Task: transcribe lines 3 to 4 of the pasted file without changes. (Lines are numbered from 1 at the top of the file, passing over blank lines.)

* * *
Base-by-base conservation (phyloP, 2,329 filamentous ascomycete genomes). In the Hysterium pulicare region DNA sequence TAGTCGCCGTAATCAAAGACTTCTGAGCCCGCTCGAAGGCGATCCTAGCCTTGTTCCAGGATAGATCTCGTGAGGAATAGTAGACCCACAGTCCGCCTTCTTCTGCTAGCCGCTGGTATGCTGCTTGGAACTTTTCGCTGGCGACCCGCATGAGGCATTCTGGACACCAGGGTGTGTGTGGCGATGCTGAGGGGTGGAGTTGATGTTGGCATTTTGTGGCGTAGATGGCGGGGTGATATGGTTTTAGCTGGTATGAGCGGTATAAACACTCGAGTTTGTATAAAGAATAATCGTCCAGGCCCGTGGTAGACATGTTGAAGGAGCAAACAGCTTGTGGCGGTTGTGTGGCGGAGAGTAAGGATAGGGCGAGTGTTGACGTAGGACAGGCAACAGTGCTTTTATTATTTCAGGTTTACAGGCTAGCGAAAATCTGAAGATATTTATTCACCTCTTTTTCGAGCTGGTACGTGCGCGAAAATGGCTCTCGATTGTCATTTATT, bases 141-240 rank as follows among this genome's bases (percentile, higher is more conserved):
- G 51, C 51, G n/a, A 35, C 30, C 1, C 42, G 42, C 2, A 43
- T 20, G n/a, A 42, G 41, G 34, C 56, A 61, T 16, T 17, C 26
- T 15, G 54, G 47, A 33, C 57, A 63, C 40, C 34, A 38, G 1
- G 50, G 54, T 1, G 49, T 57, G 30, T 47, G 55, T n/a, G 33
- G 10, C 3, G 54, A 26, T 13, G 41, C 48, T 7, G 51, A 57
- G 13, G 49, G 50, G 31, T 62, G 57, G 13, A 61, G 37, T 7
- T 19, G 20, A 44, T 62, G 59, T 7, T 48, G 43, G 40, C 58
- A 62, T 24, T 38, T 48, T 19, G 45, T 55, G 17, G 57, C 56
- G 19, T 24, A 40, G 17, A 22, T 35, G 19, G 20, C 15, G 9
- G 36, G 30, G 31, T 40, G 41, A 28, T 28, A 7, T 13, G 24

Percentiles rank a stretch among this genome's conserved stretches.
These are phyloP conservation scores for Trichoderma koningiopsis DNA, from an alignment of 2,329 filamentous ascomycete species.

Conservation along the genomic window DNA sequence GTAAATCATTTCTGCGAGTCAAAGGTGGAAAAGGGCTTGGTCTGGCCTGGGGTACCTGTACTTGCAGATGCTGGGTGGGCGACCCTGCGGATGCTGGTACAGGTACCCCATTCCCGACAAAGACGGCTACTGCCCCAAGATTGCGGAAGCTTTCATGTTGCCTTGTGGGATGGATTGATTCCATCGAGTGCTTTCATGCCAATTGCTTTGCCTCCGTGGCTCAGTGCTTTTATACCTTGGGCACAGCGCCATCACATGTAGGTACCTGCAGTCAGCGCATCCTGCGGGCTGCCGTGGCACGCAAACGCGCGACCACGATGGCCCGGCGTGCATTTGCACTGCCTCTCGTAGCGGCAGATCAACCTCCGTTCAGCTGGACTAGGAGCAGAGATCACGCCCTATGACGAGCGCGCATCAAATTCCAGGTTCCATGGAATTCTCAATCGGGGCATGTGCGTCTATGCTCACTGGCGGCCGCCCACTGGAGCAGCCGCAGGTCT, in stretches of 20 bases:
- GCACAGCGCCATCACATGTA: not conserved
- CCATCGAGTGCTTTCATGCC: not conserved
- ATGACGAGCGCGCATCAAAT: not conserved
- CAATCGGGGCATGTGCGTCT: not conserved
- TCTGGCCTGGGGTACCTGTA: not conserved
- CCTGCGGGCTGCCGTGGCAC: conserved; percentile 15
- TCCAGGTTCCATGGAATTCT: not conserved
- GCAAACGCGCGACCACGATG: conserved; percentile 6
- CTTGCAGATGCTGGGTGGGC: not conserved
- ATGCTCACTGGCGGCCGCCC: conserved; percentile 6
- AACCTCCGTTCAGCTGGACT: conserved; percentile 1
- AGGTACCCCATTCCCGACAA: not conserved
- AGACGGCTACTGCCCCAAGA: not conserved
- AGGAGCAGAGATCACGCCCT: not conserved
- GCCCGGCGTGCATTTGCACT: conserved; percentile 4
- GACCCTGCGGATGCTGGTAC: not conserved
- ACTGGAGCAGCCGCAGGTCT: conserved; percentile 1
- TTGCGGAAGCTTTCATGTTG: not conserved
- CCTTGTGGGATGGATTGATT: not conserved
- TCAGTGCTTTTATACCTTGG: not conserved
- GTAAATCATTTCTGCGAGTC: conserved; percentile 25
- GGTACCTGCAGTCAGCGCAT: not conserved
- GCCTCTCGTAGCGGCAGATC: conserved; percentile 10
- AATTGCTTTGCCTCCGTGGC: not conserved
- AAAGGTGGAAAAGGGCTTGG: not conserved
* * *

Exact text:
- T 20, G n/a, A 42, G 41, G 34, C 56, A 61, T 16, T 17, C 26
- T 15, G 54, G 47, A 33, C 57, A 63, C 40, C 34, A 38, G 1